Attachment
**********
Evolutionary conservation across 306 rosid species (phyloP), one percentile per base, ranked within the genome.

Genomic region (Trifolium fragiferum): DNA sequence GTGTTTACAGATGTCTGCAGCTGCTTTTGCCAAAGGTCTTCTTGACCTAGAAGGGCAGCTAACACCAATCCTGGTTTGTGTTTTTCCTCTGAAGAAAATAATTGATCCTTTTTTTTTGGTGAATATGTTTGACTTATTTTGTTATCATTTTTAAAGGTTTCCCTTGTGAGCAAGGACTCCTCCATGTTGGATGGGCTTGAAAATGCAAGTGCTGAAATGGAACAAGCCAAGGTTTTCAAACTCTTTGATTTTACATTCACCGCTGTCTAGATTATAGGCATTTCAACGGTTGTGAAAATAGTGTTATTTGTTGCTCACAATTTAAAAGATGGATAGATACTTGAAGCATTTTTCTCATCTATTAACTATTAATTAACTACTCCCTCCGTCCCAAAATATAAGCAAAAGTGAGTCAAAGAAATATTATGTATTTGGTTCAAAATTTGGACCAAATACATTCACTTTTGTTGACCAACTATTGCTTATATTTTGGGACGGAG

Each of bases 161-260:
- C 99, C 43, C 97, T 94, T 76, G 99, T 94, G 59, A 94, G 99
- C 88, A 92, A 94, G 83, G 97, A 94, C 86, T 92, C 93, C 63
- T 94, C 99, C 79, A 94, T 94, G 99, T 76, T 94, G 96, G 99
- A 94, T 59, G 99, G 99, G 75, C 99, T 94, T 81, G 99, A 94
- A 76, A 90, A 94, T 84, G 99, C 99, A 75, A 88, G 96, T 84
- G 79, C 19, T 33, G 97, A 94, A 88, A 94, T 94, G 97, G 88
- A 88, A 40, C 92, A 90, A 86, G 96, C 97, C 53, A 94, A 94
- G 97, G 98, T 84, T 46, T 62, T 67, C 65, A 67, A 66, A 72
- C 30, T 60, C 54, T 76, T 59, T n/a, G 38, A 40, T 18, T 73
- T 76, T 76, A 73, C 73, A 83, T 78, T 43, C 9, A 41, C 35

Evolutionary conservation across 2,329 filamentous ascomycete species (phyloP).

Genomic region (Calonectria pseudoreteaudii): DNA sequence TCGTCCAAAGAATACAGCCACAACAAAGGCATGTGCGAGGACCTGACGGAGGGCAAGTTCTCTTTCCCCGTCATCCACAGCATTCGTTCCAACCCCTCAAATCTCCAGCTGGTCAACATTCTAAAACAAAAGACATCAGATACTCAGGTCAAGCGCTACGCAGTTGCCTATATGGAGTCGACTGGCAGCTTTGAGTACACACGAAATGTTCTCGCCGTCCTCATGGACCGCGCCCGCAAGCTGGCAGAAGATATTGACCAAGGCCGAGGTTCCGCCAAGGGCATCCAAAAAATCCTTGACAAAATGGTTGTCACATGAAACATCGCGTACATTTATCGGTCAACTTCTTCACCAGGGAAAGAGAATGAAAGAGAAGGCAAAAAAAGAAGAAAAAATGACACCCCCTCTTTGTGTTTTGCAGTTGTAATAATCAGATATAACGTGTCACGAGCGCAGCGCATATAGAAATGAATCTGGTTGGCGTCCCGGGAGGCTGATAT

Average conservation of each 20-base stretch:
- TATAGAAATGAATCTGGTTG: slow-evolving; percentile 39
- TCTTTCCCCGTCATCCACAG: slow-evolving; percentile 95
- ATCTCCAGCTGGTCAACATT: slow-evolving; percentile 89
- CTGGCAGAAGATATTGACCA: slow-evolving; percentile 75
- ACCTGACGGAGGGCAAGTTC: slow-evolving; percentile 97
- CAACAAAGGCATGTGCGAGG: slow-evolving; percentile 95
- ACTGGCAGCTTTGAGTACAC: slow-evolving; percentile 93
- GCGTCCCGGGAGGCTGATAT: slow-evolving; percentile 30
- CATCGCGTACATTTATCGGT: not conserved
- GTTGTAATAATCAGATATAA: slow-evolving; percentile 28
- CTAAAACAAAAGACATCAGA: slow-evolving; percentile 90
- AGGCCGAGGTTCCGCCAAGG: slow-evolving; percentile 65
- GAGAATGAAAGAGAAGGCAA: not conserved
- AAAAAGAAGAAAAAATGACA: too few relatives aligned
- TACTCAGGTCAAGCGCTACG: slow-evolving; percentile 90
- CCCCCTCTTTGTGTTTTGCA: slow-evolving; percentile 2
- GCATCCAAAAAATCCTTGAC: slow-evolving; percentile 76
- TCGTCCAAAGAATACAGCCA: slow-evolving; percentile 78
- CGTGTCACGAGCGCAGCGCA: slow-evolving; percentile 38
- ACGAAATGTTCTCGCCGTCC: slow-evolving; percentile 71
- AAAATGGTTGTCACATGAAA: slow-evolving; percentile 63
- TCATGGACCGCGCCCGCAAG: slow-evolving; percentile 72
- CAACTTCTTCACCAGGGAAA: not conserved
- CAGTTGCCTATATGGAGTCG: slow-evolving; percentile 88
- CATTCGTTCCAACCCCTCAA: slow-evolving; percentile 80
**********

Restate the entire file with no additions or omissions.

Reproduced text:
Evolutionary conservation across 306 rosid species (phyloP), one percentile per base, ranked within the genome.

Genomic region (Trifolium fragiferum): DNA sequence GTGTTTACAGATGTCTGCAGCTGCTTTTGCCAAAGGTCTTCTTGACCTAGAAGGGCAGCTAACACCAATCCTGGTTTGTGTTTTTCCTCTGAAGAAAATAATTGATCCTTTTTTTTTGGTGAATATGTTTGACTTATTTTGTTATCATTTTTAAAGGTTTCCCTTGTGAGCAAGGACTCCTCCATGTTGGATGGGCTTGAAAATGCAAGTGCTGAAATGGAACAAGCCAAGGTTTTCAAACTCTTTGATTTTACATTCACCGCTGTCTAGATTATAGGCATTTCAACGGTTGTGAAAATAGTGTTATTTGTTGCTCACAATTTAAAAGATGGATAGATACTTGAAGCATTTTTCTCATCTATTAACTATTAATTAACTACTCCCTCCGTCCCAAAATATAAGCAAAAGTGAGTCAAAGAAATATTATGTATTTGGTTCAAAATTTGGACCAAATACATTCACTTTTGTTGACCAACTATTGCTTATATTTTGGGACGGAG

Each of bases 161-260:
- C 99, C 43, C 97, T 94, T 76, G 99, T 94, G 59, A 94, G 99
- C 88, A 92, A 94, G 83, G 97, A 94, C 86, T 92, C 93, C 63
- T 94, C 99, C 79, A 94, T 94, G 99, T 76, T 94, G 96, G 99
- A 94, T 59, G 99, G 99, G 75, C 99, T 94, T 81, G 99, A 94
- A 76, A 90, A 94, T 84, G 99, C 99, A 75, A 88, G 96, T 84
- G 79, C 19, T 33, G 97, A 94, A 88, A 94, T 94, G 97, G 88
- A 88, A 40, C 92, A 90, A 86, G 96, C 97, C 53, A 94, A 94
- G 97, G 98, T 84, T 46, T 62, T 67, C 65, A 67, A 66, A 72
- C 30, T 60, C 54, T 76, T 59, T n/a, G 38, A 40, T 18, T 73
- T 76, T 76, A 73, C 73, A 83, T 78, T 43, C 9, A 41, C 35

Evolutionary conservation across 2,329 filamentous ascomycete species (phyloP).

Genomic region (Calonectria pseudoreteaudii): DNA sequence TCGTCCAAAGAATACAGCCACAACAAAGGCATGTGCGAGGACCTGACGGAGGGCAAGTTCTCTTTCCCCGTCATCCACAGCATTCGTTCCAACCCCTCAAATCTCCAGCTGGTCAACATTCTAAAACAAAAGACATCAGATACTCAGGTCAAGCGCTACGCAGTTGCCTATATGGAGTCGACTGGCAGCTTTGAGTACACACGAAATGTTCTCGCCGTCCTCATGGACCGCGCCCGCAAGCTGGCAGAAGATATTGACCAAGGCCGAGGTTCCGCCAAGGGCATCCAAAAAATCCTTGACAAAATGGTTGTCACATGAAACATCGCGTACATTTATCGGTCAACTTCTTCACCAGGGAAAGAGAATGAAAGAGAAGGCAAAAAAAGAAGAAAAAATGACACCCCCTCTTTGTGTTTTGCAGTTGTAATAATCAGATATAACGTGTCACGAGCGCAGCGCATATAGAAATGAATCTGGTTGGCGTCCCGGGAGGCTGATAT

Average conservation of each 20-base stretch:
- TATAGAAATGAATCTGGTTG: slow-evolving; percentile 39
- TCTTTCCCCGTCATCCACAG: slow-evolving; percentile 95
- ATCTCCAGCTGGTCAACATT: slow-evolving; percentile 89
- CTGGCAGAAGATATTGACCA: slow-evolving; percentile 75
- ACCTGACGGAGGGCAAGTTC: slow-evolving; percentile 97
- CAACAAAGGCATGTGCGAGG: slow-evolving; percentile 95
- ACTGGCAGCTTTGAGTACAC: slow-evolving; percentile 93
- GCGTCCCGGGAGGCTGATAT: slow-evolving; percentile 30
- CATCGCGTACATTTATCGGT: not conserved
- GTTGTAATAATCAGATATAA: slow-evolving; percentile 28
- CTAAAACAAAAGACATCAGA: slow-evolving; percentile 90
- AGGCCGAGGTTCCGCCAAGG: slow-evolving; percentile 65
- GAGAATGAAAGAGAAGGCAA: not conserved
- AAAAAGAAGAAAAAATGACA: too few relatives aligned
- TACTCAGGTCAAGCGCTACG: slow-evolving; percentile 90
- CCCCCTCTTTGTGTTTTGCA: slow-evolving; percentile 2
- GCATCCAAAAAATCCTTGAC: slow-evolving; percentile 76
- TCGTCCAAAGAATACAGCCA: slow-evolving; percentile 78
- CGTGTCACGAGCGCAGCGCA: slow-evolving; percentile 38
- ACGAAATGTTCTCGCCGTCC: slow-evolving; percentile 71
- AAAATGGTTGTCACATGAAA: slow-evolving; percentile 63
- TCATGGACCGCGCCCGCAAG: slow-evolving; percentile 72
- CAACTTCTTCACCAGGGAAA: not conserved
- CAGTTGCCTATATGGAGTCG: slow-evolving; percentile 88
- CATTCGTTCCAACCCCTCAA: slow-evolving; percentile 80